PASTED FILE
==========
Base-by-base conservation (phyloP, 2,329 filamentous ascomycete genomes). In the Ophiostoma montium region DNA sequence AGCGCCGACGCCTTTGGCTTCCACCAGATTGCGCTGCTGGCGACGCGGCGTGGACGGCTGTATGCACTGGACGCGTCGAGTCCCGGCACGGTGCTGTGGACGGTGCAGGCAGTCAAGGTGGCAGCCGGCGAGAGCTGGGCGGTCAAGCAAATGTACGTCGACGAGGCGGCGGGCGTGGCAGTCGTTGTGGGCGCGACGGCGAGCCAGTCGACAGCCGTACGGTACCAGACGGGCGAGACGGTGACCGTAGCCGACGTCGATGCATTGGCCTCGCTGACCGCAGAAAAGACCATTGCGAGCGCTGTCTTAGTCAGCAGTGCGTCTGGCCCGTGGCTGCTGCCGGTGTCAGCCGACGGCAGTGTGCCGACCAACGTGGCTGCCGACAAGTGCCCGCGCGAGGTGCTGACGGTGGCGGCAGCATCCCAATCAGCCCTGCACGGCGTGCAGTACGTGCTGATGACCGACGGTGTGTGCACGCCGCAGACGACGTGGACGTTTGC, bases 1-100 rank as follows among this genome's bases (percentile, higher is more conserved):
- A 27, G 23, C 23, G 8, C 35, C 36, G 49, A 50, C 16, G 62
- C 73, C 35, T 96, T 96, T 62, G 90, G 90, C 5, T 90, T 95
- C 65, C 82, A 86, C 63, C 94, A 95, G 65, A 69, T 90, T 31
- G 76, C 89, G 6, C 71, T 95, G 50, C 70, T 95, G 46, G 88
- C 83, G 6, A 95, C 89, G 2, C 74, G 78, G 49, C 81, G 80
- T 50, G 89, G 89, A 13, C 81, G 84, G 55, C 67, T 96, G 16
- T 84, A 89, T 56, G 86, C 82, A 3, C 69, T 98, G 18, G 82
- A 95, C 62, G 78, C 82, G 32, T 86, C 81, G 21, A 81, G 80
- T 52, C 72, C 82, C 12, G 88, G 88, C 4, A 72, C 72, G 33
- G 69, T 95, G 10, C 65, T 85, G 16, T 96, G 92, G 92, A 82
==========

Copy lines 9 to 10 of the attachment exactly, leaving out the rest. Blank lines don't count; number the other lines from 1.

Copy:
- A 95, C 62, G 78, C 82, G 32, T 86, C 81, G 21, A 81, G 80
- T 52, C 72, C 82, C 12, G 88, G 88, C 4, A 72, C 72, G 33